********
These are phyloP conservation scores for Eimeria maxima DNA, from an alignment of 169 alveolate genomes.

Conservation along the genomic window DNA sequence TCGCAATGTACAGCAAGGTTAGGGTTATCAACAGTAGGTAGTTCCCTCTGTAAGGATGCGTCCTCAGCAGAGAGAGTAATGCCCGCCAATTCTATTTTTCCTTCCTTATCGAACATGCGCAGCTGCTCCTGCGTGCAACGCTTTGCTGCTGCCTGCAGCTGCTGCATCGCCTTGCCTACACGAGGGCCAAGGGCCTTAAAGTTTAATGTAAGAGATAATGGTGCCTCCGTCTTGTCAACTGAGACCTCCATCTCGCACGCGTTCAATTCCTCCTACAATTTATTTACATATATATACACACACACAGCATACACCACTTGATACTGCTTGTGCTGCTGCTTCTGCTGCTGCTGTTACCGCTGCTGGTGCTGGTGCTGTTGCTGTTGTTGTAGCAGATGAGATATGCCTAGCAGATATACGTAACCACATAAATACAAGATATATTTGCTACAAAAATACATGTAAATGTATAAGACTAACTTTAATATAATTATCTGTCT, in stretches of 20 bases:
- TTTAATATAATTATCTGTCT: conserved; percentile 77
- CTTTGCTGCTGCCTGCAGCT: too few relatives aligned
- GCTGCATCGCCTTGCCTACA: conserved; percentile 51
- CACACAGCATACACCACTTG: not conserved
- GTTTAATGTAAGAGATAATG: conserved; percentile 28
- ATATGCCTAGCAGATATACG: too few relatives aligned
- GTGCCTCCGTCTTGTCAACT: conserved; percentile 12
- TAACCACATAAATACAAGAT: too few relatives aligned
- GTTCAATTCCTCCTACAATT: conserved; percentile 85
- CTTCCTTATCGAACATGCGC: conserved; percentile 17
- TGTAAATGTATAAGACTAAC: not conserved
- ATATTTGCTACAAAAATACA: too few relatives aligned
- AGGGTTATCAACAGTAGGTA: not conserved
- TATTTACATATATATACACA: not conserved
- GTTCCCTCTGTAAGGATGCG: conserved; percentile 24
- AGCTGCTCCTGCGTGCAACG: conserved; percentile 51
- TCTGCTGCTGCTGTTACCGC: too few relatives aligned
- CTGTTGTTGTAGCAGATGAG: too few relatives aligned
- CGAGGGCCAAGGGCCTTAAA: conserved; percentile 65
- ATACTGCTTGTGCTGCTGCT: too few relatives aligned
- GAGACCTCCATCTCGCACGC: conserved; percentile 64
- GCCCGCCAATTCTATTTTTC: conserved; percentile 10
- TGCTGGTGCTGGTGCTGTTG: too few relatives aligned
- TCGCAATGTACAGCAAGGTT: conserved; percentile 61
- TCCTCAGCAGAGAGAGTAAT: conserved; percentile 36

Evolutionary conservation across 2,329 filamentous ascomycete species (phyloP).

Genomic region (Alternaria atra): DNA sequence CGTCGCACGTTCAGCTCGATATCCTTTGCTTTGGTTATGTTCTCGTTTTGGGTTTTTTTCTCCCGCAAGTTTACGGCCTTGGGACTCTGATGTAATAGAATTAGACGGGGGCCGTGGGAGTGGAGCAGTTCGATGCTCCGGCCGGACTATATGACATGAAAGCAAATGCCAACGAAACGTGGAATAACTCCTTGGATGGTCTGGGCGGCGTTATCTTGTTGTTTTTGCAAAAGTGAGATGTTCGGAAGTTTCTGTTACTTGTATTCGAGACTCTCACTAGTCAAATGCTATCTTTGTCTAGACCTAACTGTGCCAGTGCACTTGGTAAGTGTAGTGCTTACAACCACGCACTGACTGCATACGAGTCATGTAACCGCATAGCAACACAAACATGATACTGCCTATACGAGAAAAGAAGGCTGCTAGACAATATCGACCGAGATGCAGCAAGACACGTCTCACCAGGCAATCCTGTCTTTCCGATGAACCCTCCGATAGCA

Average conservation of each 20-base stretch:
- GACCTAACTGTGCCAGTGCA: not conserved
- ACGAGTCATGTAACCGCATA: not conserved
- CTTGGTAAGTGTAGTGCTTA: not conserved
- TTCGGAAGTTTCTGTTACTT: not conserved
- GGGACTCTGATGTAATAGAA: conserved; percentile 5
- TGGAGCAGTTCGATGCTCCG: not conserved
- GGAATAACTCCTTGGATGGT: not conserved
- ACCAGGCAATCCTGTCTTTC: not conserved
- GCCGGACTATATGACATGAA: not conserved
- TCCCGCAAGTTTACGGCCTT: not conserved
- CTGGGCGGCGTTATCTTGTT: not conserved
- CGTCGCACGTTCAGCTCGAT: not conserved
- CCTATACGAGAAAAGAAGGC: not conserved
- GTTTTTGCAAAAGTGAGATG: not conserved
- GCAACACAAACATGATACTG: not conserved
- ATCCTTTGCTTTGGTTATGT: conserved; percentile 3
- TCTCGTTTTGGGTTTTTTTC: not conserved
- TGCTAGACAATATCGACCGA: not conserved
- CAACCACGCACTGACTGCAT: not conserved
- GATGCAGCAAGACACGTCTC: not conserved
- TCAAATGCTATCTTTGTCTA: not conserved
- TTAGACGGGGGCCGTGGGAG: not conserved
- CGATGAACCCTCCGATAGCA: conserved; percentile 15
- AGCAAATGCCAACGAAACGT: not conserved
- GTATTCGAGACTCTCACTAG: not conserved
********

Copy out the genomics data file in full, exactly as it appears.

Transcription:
These are phyloP conservation scores for Eimeria maxima DNA, from an alignment of 169 alveolate genomes.

Conservation along the genomic window DNA sequence TCGCAATGTACAGCAAGGTTAGGGTTATCAACAGTAGGTAGTTCCCTCTGTAAGGATGCGTCCTCAGCAGAGAGAGTAATGCCCGCCAATTCTATTTTTCCTTCCTTATCGAACATGCGCAGCTGCTCCTGCGTGCAACGCTTTGCTGCTGCCTGCAGCTGCTGCATCGCCTTGCCTACACGAGGGCCAAGGGCCTTAAAGTTTAATGTAAGAGATAATGGTGCCTCCGTCTTGTCAACTGAGACCTCCATCTCGCACGCGTTCAATTCCTCCTACAATTTATTTACATATATATACACACACACAGCATACACCACTTGATACTGCTTGTGCTGCTGCTTCTGCTGCTGCTGTTACCGCTGCTGGTGCTGGTGCTGTTGCTGTTGTTGTAGCAGATGAGATATGCCTAGCAGATATACGTAACCACATAAATACAAGATATATTTGCTACAAAAATACATGTAAATGTATAAGACTAACTTTAATATAATTATCTGTCT, in stretches of 20 bases:
- TTTAATATAATTATCTGTCT: conserved; percentile 77
- CTTTGCTGCTGCCTGCAGCT: too few relatives aligned
- GCTGCATCGCCTTGCCTACA: conserved; percentile 51
- CACACAGCATACACCACTTG: not conserved
- GTTTAATGTAAGAGATAATG: conserved; percentile 28
- ATATGCCTAGCAGATATACG: too few relatives aligned
- GTGCCTCCGTCTTGTCAACT: conserved; percentile 12
- TAACCACATAAATACAAGAT: too few relatives aligned
- GTTCAATTCCTCCTACAATT: conserved; percentile 85
- CTTCCTTATCGAACATGCGC: conserved; percentile 17
- TGTAAATGTATAAGACTAAC: not conserved
- ATATTTGCTACAAAAATACA: too few relatives aligned
- AGGGTTATCAACAGTAGGTA: not conserved
- TATTTACATATATATACACA: not conserved
- GTTCCCTCTGTAAGGATGCG: conserved; percentile 24
- AGCTGCTCCTGCGTGCAACG: conserved; percentile 51
- TCTGCTGCTGCTGTTACCGC: too few relatives aligned
- CTGTTGTTGTAGCAGATGAG: too few relatives aligned
- CGAGGGCCAAGGGCCTTAAA: conserved; percentile 65
- ATACTGCTTGTGCTGCTGCT: too few relatives aligned
- GAGACCTCCATCTCGCACGC: conserved; percentile 64
- GCCCGCCAATTCTATTTTTC: conserved; percentile 10
- TGCTGGTGCTGGTGCTGTTG: too few relatives aligned
- TCGCAATGTACAGCAAGGTT: conserved; percentile 61
- TCCTCAGCAGAGAGAGTAAT: conserved; percentile 36

Evolutionary conservation across 2,329 filamentous ascomycete species (phyloP).

Genomic region (Alternaria atra): DNA sequence CGTCGCACGTTCAGCTCGATATCCTTTGCTTTGGTTATGTTCTCGTTTTGGGTTTTTTTCTCCCGCAAGTTTACGGCCTTGGGACTCTGATGTAATAGAATTAGACGGGGGCCGTGGGAGTGGAGCAGTTCGATGCTCCGGCCGGACTATATGACATGAAAGCAAATGCCAACGAAACGTGGAATAACTCCTTGGATGGTCTGGGCGGCGTTATCTTGTTGTTTTTGCAAAAGTGAGATGTTCGGAAGTTTCTGTTACTTGTATTCGAGACTCTCACTAGTCAAATGCTATCTTTGTCTAGACCTAACTGTGCCAGTGCACTTGGTAAGTGTAGTGCTTACAACCACGCACTGACTGCATACGAGTCATGTAACCGCATAGCAACACAAACATGATACTGCCTATACGAGAAAAGAAGGCTGCTAGACAATATCGACCGAGATGCAGCAAGACACGTCTCACCAGGCAATCCTGTCTTTCCGATGAACCCTCCGATAGCA

Average conservation of each 20-base stretch:
- GACCTAACTGTGCCAGTGCA: not conserved
- ACGAGTCATGTAACCGCATA: not conserved
- CTTGGTAAGTGTAGTGCTTA: not conserved
- TTCGGAAGTTTCTGTTACTT: not conserved
- GGGACTCTGATGTAATAGAA: conserved; percentile 5
- TGGAGCAGTTCGATGCTCCG: not conserved
- GGAATAACTCCTTGGATGGT: not conserved
- ACCAGGCAATCCTGTCTTTC: not conserved
- GCCGGACTATATGACATGAA: not conserved
- TCCCGCAAGTTTACGGCCTT: not conserved
- CTGGGCGGCGTTATCTTGTT: not conserved
- CGTCGCACGTTCAGCTCGAT: not conserved
- CCTATACGAGAAAAGAAGGC: not conserved
- GTTTTTGCAAAAGTGAGATG: not conserved
- GCAACACAAACATGATACTG: not conserved
- ATCCTTTGCTTTGGTTATGT: conserved; percentile 3
- TCTCGTTTTGGGTTTTTTTC: not conserved
- TGCTAGACAATATCGACCGA: not conserved
- CAACCACGCACTGACTGCAT: not conserved
- GATGCAGCAAGACACGTCTC: not conserved
- TCAAATGCTATCTTTGTCTA: not conserved
- TTAGACGGGGGCCGTGGGAG: not conserved
- CGATGAACCCTCCGATAGCA: conserved; percentile 15
- AGCAAATGCCAACGAAACGT: not conserved
- GTATTCGAGACTCTCACTAG: not conserved